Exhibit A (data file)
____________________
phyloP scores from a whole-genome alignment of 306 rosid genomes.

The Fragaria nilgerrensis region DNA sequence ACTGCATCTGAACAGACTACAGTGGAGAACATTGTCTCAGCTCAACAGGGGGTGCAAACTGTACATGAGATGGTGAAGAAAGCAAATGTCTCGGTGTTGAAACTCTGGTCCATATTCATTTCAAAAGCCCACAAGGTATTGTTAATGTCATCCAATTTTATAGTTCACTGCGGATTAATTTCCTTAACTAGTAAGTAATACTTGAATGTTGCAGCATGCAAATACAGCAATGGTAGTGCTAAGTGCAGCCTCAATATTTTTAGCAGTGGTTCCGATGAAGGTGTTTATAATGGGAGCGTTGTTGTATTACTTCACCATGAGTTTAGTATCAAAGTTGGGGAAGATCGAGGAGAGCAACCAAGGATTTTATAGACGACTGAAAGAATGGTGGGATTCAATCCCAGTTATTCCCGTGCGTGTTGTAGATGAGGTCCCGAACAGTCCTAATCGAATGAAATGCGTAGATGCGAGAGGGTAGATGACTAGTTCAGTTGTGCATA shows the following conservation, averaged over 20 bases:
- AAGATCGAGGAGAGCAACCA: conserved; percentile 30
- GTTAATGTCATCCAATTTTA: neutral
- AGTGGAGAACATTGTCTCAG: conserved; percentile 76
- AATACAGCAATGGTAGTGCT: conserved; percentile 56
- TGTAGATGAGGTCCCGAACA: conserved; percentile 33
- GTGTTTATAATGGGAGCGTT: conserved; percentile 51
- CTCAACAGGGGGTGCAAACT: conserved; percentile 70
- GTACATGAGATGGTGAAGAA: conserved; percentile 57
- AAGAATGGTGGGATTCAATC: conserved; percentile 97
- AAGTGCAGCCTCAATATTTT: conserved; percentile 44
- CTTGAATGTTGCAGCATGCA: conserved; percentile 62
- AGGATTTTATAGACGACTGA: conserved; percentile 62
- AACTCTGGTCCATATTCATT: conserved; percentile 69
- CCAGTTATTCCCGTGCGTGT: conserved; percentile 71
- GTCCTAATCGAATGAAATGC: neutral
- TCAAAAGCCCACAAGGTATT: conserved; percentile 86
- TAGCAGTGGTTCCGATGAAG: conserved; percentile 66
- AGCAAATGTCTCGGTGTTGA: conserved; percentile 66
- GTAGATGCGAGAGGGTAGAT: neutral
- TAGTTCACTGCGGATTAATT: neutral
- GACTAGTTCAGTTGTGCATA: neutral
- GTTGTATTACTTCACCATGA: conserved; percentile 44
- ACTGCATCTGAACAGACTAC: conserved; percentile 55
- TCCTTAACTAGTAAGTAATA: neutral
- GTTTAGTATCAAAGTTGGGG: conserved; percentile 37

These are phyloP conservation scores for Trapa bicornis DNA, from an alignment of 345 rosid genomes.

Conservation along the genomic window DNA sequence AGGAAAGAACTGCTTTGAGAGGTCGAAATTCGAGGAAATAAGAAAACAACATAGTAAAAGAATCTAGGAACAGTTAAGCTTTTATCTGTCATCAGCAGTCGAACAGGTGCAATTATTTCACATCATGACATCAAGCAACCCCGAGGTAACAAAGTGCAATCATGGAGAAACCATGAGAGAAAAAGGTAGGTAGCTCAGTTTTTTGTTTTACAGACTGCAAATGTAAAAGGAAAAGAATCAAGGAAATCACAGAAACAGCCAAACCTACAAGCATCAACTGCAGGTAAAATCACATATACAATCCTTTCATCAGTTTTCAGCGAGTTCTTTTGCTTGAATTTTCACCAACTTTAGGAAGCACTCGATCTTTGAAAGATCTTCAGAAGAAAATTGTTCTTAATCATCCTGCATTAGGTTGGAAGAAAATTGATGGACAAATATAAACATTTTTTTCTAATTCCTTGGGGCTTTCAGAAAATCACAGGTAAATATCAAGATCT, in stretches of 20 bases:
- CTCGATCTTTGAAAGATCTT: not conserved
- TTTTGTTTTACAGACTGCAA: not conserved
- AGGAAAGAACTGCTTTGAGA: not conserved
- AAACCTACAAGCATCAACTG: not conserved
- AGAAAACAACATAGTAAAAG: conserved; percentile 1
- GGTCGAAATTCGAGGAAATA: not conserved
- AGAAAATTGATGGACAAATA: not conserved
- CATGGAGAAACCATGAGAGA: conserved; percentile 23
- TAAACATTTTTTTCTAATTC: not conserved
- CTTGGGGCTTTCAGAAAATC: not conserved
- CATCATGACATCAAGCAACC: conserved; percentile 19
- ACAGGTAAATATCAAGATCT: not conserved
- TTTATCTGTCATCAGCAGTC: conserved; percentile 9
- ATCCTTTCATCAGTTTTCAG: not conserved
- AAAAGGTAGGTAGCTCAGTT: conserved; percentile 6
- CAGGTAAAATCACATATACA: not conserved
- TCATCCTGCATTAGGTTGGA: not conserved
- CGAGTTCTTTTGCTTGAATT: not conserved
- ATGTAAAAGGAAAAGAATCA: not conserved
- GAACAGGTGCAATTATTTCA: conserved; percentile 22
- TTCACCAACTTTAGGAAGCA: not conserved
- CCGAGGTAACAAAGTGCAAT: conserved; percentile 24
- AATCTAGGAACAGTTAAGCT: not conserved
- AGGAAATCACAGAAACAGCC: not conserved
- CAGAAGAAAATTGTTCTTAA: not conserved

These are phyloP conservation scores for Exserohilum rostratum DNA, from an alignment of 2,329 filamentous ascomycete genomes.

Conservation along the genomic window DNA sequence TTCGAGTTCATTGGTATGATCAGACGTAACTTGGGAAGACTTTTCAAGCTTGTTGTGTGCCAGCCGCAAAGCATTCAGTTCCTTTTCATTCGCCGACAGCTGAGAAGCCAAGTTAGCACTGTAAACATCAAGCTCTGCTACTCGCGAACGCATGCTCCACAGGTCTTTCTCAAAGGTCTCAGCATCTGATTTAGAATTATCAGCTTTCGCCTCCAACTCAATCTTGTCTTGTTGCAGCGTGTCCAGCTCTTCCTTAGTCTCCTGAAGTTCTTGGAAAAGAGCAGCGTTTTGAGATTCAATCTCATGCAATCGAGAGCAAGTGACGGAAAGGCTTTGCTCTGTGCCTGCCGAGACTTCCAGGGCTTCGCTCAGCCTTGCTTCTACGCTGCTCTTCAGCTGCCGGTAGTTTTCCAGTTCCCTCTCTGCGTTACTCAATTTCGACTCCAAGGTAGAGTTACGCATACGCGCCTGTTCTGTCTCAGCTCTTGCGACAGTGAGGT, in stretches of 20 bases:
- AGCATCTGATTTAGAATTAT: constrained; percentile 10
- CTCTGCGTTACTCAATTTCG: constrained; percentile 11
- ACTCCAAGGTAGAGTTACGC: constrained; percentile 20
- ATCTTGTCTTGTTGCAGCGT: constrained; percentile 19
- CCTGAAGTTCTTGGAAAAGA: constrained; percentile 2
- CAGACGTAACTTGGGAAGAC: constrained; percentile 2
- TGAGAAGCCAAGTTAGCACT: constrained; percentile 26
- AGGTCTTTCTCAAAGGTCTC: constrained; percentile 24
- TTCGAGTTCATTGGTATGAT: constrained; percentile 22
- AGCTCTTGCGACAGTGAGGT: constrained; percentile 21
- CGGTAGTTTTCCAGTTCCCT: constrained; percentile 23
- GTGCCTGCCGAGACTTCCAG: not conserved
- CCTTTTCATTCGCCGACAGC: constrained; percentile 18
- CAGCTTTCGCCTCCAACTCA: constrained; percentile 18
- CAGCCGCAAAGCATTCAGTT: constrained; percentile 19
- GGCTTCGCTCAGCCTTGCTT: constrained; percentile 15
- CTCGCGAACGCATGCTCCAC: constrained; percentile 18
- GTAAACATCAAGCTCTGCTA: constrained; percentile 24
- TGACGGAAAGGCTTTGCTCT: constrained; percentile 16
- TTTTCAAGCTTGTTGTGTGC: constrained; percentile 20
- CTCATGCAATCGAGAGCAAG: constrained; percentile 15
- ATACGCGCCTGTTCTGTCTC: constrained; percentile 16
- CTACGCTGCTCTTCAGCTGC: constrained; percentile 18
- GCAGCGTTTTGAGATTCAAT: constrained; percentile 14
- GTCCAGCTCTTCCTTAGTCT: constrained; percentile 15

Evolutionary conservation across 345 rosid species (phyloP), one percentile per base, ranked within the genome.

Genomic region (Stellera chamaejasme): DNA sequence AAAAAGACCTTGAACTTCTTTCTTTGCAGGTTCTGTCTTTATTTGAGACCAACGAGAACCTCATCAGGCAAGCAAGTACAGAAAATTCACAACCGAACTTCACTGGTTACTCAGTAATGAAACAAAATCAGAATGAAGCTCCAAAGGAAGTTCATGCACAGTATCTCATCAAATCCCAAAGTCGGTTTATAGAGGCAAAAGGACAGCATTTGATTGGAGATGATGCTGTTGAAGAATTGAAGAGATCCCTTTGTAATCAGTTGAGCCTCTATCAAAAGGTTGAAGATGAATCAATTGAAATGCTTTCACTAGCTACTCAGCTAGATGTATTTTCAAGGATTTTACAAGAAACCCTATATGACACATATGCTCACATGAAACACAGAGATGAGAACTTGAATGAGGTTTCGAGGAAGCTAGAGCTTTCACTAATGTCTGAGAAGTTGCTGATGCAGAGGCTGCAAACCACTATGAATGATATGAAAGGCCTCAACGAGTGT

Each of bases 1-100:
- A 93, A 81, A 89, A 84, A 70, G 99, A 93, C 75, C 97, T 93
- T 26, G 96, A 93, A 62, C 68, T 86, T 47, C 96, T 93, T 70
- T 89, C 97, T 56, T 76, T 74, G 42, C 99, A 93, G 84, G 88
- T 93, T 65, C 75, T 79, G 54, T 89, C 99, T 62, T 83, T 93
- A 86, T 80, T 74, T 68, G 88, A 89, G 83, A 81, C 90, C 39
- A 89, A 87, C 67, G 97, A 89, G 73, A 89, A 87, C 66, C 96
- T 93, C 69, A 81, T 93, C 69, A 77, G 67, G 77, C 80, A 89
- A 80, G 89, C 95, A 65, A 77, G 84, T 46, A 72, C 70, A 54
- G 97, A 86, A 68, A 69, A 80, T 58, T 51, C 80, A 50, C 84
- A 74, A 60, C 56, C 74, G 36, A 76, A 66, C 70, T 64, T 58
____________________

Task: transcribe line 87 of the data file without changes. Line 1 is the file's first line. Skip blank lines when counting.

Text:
- T 89, C 97, T 56, T 76, T 74, G 42, C 99, A 93, G 84, G 88